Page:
When the group was finally discovered, in 2007, four years after they first began making and using the mall secret apartment, only Michael received any jail time. He spent one night in jail, was given 6 months probation, and had to pay court costs and restitution fees. He was banned from the Providence Place Mall in perpetuity. Michael brought about his own downfall when he took a friend to the secret room during daylight hours, a group no-no.


Secret Mall Apartment
Carrying furniture to the concealed secret mall apartment.

The troop smuggled 4,000 to 5,000 pounds of cinder block into the location to build a wall. They carried furniture, including a large couch, a breakfront, and a table and chairs up a steep ladder. Left-over food court food was consumed. The group watched all the movies in the mall’s theater located near their hideaway.

The group called the 750 square feet “the nowhere space” and described it as “totally Tomb Raider” In order to get electricity, they used an extension cord that was dropped to the first floor. The space was incredibly dark, cold in the winter, and hot in the summer. Eventually, it had dusty concrete walls that the team erected. Over the years they filmed themselves undertaking the difficult and illegal  project with a low-resolution Pentax camera small enough to fit inside an Altoids tin.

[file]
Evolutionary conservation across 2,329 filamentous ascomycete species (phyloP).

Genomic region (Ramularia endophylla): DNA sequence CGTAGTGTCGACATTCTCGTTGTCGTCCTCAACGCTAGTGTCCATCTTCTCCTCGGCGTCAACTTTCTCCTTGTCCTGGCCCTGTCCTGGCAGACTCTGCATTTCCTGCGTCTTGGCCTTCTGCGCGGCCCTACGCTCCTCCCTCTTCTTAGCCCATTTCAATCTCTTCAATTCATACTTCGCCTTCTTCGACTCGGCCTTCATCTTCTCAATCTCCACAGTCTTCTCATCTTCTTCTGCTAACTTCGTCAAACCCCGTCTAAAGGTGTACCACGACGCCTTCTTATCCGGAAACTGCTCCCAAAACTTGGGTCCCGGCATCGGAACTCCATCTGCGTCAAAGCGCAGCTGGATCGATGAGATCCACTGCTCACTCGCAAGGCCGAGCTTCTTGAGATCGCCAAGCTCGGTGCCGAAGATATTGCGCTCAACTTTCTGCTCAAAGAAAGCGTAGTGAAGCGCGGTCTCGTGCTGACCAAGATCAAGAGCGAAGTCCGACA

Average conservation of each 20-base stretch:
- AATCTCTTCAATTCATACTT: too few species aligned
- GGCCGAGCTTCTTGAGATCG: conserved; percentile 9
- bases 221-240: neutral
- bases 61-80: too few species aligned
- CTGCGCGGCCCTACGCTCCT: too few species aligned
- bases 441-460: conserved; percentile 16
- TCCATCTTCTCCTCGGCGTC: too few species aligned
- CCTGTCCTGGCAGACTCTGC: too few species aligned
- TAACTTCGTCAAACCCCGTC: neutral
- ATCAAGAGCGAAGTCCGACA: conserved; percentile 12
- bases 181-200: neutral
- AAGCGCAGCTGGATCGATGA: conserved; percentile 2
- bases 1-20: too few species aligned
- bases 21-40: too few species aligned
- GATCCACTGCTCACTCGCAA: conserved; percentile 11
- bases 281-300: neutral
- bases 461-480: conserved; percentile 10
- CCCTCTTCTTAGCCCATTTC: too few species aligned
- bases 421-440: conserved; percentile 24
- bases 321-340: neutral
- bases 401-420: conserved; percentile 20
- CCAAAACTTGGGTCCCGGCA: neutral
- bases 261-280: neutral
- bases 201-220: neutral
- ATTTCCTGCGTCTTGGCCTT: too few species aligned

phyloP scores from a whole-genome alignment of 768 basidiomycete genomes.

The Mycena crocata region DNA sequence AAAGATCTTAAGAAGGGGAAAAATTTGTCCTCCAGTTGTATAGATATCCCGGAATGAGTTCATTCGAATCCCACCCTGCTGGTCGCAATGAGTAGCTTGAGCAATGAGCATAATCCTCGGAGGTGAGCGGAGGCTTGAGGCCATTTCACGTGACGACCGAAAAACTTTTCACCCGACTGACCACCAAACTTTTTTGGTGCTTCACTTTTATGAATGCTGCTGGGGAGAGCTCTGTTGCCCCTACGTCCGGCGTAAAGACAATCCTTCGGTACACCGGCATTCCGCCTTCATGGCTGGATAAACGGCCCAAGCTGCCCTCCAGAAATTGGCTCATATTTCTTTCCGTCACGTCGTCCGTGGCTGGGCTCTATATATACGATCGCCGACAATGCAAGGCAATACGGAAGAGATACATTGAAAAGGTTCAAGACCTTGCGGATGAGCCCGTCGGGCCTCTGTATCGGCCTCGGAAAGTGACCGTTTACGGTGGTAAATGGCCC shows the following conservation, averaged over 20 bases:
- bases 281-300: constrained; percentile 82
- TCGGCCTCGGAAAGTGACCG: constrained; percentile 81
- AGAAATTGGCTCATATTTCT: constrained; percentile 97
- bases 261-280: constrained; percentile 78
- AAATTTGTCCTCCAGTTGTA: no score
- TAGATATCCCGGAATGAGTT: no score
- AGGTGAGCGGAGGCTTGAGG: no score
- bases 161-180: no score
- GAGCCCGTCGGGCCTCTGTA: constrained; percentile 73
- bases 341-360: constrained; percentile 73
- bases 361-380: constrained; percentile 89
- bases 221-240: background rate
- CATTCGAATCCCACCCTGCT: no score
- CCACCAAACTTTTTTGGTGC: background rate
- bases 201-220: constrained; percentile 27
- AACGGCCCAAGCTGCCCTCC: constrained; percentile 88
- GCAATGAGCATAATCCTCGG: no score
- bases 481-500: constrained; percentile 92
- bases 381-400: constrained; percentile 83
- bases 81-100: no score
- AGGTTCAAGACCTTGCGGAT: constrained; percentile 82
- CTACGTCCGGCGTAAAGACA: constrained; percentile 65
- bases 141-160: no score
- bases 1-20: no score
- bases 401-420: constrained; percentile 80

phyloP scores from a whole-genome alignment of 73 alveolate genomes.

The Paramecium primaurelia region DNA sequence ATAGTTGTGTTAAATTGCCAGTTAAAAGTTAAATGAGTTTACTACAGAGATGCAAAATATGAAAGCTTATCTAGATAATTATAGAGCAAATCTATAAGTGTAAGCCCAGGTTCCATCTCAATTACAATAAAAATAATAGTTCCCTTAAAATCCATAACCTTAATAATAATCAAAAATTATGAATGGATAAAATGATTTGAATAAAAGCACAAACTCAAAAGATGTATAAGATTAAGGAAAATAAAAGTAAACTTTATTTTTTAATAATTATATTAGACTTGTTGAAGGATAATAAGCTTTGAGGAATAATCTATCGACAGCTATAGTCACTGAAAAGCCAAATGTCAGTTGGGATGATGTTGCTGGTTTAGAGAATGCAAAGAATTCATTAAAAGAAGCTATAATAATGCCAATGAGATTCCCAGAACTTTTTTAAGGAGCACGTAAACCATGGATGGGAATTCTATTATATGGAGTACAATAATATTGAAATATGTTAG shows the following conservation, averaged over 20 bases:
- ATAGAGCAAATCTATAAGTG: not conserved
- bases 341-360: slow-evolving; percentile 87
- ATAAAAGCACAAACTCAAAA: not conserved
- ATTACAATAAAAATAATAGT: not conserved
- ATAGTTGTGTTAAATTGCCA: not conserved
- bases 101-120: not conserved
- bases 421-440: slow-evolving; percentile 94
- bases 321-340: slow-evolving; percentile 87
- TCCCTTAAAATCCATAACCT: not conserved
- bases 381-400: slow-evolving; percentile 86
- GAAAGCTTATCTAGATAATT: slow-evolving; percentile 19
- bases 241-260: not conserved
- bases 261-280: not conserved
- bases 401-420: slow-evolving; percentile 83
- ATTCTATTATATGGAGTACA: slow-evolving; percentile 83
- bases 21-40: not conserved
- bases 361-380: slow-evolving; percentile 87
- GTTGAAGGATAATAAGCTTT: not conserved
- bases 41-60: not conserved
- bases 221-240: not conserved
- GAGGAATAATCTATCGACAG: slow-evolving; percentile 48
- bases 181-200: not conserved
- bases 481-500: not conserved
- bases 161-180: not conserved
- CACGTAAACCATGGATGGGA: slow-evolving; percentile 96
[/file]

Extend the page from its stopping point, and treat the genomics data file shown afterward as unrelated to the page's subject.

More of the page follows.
Michael Townsend
Michael Townsend, mastermind of the secret mall project.

By looking closely at the ring-leader Michael Townsend, motives for this unusual plan become clearer. The child of a military family who moved to 8 different places before the age of 7, (starting with Vista, California 1971-1975) Michael is “all about involving people in a collaborative process of art.” Michael is the kind of young man that you hope your son will grow up to be, although perhaps with a better-paying day job. His philosophy? “You have an opportunity to use the skills that you have to do something good.” Michael worked for 15 years for Special Care, a facility for autism cases and cerebral palsy victims, where his art was therapy.


Secret Mall Apartment secret entrance
Secret entrance to the secret mall apartment.
Secret Mall Apartment
Secret Mall Apartment secret entrance through 1st floor bathroom.

Michael’s unique art is called “tape art.” He uses colored tape to create pictures on walls of the children’s hospital rooms, a therapeutic way to involve the young patients. Michael also organized the Secret Mall Apartment team trip to Oklahoma City to create an Optimism Mural on the anniversary of the Oklahoma City bombing.